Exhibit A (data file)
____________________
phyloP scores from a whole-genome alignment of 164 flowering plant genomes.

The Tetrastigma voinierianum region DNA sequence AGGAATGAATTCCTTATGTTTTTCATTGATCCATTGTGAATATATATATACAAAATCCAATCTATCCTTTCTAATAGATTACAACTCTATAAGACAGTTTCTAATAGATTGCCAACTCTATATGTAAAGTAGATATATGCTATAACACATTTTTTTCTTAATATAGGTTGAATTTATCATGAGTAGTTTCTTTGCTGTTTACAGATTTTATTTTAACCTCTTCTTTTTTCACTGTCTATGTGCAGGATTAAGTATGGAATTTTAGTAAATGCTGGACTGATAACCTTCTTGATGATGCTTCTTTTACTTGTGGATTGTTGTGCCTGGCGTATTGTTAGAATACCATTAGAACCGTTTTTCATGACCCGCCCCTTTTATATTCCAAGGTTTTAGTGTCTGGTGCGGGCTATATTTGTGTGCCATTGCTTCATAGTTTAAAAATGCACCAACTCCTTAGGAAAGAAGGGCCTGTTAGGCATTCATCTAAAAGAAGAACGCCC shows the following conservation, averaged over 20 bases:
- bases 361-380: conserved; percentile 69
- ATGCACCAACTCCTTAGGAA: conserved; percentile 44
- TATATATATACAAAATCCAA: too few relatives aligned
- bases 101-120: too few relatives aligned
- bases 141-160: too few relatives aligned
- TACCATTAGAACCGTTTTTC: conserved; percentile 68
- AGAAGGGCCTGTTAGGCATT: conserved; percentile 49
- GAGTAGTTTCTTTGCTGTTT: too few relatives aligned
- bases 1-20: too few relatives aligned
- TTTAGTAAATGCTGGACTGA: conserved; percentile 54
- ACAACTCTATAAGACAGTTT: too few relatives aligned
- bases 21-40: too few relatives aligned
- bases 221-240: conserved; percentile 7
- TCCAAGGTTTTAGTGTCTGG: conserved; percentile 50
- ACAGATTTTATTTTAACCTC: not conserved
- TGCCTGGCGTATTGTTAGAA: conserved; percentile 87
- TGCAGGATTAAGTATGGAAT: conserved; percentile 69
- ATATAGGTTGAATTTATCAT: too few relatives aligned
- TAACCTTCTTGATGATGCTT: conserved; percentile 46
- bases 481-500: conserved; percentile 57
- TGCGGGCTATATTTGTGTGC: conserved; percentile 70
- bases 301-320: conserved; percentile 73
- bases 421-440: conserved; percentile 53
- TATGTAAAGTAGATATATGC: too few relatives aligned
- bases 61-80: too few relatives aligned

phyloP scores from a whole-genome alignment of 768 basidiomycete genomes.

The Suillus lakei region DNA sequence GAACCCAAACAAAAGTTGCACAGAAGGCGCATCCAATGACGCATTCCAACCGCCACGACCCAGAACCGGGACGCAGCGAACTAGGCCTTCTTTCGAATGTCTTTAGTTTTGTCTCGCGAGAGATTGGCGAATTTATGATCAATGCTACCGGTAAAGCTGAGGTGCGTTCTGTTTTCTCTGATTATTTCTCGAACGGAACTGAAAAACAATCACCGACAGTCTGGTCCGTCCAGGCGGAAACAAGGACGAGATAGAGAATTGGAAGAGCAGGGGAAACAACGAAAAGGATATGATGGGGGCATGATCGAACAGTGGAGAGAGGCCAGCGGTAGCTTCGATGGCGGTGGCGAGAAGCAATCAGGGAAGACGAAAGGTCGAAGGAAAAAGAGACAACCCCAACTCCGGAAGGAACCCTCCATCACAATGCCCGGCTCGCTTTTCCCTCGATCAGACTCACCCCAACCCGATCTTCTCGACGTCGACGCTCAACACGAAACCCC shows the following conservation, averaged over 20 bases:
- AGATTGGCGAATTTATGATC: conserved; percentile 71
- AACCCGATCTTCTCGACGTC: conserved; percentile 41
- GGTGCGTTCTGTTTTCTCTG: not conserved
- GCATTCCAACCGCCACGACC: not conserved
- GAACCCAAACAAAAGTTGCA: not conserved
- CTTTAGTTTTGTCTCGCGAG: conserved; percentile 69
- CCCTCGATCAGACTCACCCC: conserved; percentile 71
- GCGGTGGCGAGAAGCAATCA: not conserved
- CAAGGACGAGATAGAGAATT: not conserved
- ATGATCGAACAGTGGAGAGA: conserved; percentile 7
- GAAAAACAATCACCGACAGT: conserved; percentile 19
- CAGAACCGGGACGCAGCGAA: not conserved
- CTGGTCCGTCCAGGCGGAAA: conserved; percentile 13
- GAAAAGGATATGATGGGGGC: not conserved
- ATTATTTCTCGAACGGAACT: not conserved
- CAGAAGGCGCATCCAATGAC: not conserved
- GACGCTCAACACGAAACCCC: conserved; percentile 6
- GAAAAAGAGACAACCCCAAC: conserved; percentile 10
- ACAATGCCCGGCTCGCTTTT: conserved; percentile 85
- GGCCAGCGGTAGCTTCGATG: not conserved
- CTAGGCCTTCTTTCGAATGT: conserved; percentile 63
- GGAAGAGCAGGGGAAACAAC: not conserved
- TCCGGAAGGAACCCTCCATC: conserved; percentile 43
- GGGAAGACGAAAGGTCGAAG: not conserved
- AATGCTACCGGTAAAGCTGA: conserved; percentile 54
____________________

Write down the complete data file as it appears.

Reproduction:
phyloP scores from a whole-genome alignment of 164 flowering plant genomes.

The Tetrastigma voinierianum region DNA sequence AGGAATGAATTCCTTATGTTTTTCATTGATCCATTGTGAATATATATATACAAAATCCAATCTATCCTTTCTAATAGATTACAACTCTATAAGACAGTTTCTAATAGATTGCCAACTCTATATGTAAAGTAGATATATGCTATAACACATTTTTTTCTTAATATAGGTTGAATTTATCATGAGTAGTTTCTTTGCTGTTTACAGATTTTATTTTAACCTCTTCTTTTTTCACTGTCTATGTGCAGGATTAAGTATGGAATTTTAGTAAATGCTGGACTGATAACCTTCTTGATGATGCTTCTTTTACTTGTGGATTGTTGTGCCTGGCGTATTGTTAGAATACCATTAGAACCGTTTTTCATGACCCGCCCCTTTTATATTCCAAGGTTTTAGTGTCTGGTGCGGGCTATATTTGTGTGCCATTGCTTCATAGTTTAAAAATGCACCAACTCCTTAGGAAAGAAGGGCCTGTTAGGCATTCATCTAAAAGAAGAACGCCC shows the following conservation, averaged over 20 bases:
- bases 361-380: conserved; percentile 69
- ATGCACCAACTCCTTAGGAA: conserved; percentile 44
- TATATATATACAAAATCCAA: too few relatives aligned
- bases 101-120: too few relatives aligned
- bases 141-160: too few relatives aligned
- TACCATTAGAACCGTTTTTC: conserved; percentile 68
- AGAAGGGCCTGTTAGGCATT: conserved; percentile 49
- GAGTAGTTTCTTTGCTGTTT: too few relatives aligned
- bases 1-20: too few relatives aligned
- TTTAGTAAATGCTGGACTGA: conserved; percentile 54
- ACAACTCTATAAGACAGTTT: too few relatives aligned
- bases 21-40: too few relatives aligned
- bases 221-240: conserved; percentile 7
- TCCAAGGTTTTAGTGTCTGG: conserved; percentile 50
- ACAGATTTTATTTTAACCTC: not conserved
- TGCCTGGCGTATTGTTAGAA: conserved; percentile 87
- TGCAGGATTAAGTATGGAAT: conserved; percentile 69
- ATATAGGTTGAATTTATCAT: too few relatives aligned
- TAACCTTCTTGATGATGCTT: conserved; percentile 46
- bases 481-500: conserved; percentile 57
- TGCGGGCTATATTTGTGTGC: conserved; percentile 70
- bases 301-320: conserved; percentile 73
- bases 421-440: conserved; percentile 53
- TATGTAAAGTAGATATATGC: too few relatives aligned
- bases 61-80: too few relatives aligned

phyloP scores from a whole-genome alignment of 768 basidiomycete genomes.

The Suillus lakei region DNA sequence GAACCCAAACAAAAGTTGCACAGAAGGCGCATCCAATGACGCATTCCAACCGCCACGACCCAGAACCGGGACGCAGCGAACTAGGCCTTCTTTCGAATGTCTTTAGTTTTGTCTCGCGAGAGATTGGCGAATTTATGATCAATGCTACCGGTAAAGCTGAGGTGCGTTCTGTTTTCTCTGATTATTTCTCGAACGGAACTGAAAAACAATCACCGACAGTCTGGTCCGTCCAGGCGGAAACAAGGACGAGATAGAGAATTGGAAGAGCAGGGGAAACAACGAAAAGGATATGATGGGGGCATGATCGAACAGTGGAGAGAGGCCAGCGGTAGCTTCGATGGCGGTGGCGAGAAGCAATCAGGGAAGACGAAAGGTCGAAGGAAAAAGAGACAACCCCAACTCCGGAAGGAACCCTCCATCACAATGCCCGGCTCGCTTTTCCCTCGATCAGACTCACCCCAACCCGATCTTCTCGACGTCGACGCTCAACACGAAACCCC shows the following conservation, averaged over 20 bases:
- AGATTGGCGAATTTATGATC: conserved; percentile 71
- AACCCGATCTTCTCGACGTC: conserved; percentile 41
- GGTGCGTTCTGTTTTCTCTG: not conserved
- GCATTCCAACCGCCACGACC: not conserved
- GAACCCAAACAAAAGTTGCA: not conserved
- CTTTAGTTTTGTCTCGCGAG: conserved; percentile 69
- CCCTCGATCAGACTCACCCC: conserved; percentile 71
- GCGGTGGCGAGAAGCAATCA: not conserved
- CAAGGACGAGATAGAGAATT: not conserved
- ATGATCGAACAGTGGAGAGA: conserved; percentile 7
- GAAAAACAATCACCGACAGT: conserved; percentile 19
- CAGAACCGGGACGCAGCGAA: not conserved
- CTGGTCCGTCCAGGCGGAAA: conserved; percentile 13
- GAAAAGGATATGATGGGGGC: not conserved
- ATTATTTCTCGAACGGAACT: not conserved
- CAGAAGGCGCATCCAATGAC: not conserved
- GACGCTCAACACGAAACCCC: conserved; percentile 6
- GAAAAAGAGACAACCCCAAC: conserved; percentile 10
- ACAATGCCCGGCTCGCTTTT: conserved; percentile 85
- GGCCAGCGGTAGCTTCGATG: not conserved
- CTAGGCCTTCTTTCGAATGT: conserved; percentile 63
- GGAAGAGCAGGGGAAACAAC: not conserved
- TCCGGAAGGAACCCTCCATC: conserved; percentile 43
- GGGAAGACGAAAGGTCGAAG: not conserved
- AATGCTACCGGTAAAGCTGA: conserved; percentile 54